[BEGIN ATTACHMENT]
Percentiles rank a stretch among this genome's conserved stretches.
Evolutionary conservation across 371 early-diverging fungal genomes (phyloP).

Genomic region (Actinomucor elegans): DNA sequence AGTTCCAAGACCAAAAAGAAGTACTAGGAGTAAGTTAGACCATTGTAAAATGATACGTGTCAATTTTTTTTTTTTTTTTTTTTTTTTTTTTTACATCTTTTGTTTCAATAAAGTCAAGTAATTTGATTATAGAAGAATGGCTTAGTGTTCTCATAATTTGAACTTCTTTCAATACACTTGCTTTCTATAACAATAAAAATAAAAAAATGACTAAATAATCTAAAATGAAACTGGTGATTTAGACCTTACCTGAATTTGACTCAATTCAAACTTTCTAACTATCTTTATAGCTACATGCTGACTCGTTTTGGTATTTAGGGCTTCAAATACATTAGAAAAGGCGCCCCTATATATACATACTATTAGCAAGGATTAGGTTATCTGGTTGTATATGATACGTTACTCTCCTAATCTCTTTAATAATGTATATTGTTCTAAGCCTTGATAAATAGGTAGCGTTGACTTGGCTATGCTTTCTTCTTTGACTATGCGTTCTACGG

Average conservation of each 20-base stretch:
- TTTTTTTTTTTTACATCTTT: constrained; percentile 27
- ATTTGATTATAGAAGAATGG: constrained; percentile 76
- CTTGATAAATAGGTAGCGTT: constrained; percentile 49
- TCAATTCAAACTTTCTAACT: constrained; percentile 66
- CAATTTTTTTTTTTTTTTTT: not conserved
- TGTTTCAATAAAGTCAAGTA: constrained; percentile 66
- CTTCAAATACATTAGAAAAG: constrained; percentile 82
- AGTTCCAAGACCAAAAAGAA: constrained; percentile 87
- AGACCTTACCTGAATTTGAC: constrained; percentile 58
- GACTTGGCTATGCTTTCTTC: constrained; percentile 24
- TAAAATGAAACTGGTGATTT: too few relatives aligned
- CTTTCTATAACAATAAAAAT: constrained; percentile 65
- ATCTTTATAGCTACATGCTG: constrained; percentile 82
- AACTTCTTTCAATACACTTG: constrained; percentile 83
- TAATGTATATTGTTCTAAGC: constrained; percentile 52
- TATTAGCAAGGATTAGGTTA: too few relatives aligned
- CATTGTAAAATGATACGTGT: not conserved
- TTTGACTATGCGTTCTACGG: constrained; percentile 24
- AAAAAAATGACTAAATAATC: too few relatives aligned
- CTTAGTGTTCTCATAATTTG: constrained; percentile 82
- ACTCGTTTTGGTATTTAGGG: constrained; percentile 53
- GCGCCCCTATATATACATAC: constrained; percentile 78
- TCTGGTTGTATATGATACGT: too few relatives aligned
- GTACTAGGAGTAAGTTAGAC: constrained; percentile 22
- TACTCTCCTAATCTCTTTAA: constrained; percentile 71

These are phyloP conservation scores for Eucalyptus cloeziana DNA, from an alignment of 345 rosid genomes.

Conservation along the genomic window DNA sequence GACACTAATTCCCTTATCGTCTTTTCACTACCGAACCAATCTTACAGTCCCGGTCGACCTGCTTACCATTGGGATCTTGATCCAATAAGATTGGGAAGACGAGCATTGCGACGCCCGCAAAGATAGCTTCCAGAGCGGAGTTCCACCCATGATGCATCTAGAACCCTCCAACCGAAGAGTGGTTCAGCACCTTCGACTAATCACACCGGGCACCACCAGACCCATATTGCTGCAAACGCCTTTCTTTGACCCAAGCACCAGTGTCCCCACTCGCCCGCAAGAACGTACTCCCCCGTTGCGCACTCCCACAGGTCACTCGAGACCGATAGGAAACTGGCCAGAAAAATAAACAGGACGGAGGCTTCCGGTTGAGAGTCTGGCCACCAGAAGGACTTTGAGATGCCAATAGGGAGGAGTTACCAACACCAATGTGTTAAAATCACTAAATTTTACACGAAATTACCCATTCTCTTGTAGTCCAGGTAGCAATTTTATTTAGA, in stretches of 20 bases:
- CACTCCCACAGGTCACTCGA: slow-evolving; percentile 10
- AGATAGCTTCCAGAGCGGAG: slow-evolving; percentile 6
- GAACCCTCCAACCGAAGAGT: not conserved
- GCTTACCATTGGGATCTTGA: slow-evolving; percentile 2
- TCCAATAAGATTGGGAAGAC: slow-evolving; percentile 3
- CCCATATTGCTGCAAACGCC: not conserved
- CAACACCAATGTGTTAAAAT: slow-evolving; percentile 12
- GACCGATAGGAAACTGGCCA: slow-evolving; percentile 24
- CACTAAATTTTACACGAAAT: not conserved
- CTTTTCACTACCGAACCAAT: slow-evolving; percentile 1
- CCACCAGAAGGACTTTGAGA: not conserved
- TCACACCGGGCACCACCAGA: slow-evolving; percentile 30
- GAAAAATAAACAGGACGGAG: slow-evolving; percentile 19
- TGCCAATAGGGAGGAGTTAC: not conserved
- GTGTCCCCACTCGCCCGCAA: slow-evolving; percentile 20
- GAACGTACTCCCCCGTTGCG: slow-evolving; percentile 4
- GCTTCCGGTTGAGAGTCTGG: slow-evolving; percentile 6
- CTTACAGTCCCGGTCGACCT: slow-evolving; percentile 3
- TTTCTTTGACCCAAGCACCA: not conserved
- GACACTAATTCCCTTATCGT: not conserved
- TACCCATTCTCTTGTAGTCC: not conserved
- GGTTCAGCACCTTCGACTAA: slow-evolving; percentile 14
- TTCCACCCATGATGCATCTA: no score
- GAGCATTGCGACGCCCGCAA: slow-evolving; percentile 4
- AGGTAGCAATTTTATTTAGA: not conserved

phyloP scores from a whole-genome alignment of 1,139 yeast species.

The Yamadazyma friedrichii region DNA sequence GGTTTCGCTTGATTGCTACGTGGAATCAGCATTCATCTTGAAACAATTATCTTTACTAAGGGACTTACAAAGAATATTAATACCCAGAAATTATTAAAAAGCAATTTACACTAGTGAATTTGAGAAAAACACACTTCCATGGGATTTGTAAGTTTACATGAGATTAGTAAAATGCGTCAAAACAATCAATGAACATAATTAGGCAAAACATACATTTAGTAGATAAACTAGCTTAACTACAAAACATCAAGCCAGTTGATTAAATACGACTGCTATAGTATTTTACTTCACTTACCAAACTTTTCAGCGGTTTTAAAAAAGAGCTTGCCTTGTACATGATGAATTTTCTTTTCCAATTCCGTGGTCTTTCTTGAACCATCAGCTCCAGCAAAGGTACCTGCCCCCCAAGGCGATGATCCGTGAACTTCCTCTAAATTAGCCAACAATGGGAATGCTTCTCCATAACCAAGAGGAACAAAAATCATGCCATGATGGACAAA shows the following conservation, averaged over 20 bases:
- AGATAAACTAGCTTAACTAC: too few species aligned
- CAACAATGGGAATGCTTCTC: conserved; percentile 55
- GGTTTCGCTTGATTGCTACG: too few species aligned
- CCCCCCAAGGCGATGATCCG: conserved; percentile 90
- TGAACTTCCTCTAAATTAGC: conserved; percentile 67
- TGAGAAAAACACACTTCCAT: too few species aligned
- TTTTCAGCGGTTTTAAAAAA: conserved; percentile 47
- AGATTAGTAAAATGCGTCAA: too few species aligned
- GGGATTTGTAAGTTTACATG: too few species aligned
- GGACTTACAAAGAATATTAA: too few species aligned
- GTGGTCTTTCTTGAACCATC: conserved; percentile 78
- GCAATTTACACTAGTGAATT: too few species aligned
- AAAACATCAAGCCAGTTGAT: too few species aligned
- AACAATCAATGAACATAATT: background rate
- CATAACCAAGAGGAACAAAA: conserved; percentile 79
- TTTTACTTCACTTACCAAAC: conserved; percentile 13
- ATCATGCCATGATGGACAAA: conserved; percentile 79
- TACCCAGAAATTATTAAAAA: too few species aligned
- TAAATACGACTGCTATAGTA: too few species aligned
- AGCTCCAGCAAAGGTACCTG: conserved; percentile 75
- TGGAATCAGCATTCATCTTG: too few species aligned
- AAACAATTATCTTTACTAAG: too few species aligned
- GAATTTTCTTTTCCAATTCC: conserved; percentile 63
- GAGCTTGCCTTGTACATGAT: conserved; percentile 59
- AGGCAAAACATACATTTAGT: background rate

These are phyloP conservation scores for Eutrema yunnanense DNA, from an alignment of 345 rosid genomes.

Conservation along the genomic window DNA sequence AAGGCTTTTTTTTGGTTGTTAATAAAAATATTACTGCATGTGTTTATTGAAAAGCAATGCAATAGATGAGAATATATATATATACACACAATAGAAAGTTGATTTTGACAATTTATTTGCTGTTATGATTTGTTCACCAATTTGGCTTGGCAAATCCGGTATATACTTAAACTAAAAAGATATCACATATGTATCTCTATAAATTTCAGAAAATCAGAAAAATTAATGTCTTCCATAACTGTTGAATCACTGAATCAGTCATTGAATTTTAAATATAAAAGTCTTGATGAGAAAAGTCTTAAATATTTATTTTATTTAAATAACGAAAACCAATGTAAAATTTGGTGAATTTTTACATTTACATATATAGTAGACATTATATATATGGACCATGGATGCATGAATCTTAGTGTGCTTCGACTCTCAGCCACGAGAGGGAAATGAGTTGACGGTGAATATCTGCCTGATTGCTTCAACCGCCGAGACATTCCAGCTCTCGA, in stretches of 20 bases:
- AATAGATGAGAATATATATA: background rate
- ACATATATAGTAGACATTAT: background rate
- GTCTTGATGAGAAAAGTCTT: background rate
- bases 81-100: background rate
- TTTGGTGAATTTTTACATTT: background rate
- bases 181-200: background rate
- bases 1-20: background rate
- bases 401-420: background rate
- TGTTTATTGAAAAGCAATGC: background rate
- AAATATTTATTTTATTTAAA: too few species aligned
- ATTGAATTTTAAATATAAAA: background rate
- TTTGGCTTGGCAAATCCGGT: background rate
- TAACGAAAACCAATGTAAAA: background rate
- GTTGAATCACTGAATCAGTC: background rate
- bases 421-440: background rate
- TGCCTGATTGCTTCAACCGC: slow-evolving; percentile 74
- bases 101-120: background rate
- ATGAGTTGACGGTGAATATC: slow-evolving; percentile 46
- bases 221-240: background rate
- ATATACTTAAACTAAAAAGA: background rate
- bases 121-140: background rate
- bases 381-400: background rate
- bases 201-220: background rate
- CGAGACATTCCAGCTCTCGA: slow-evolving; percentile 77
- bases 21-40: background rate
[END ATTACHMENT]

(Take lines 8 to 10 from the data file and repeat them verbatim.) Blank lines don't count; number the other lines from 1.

- TCAATTCAAACTTTCTAACT: constrained; percentile 66
- CAATTTTTTTTTTTTTTTTT: not conserved
- TGTTTCAATAAAGTCAAGTA: constrained; percentile 66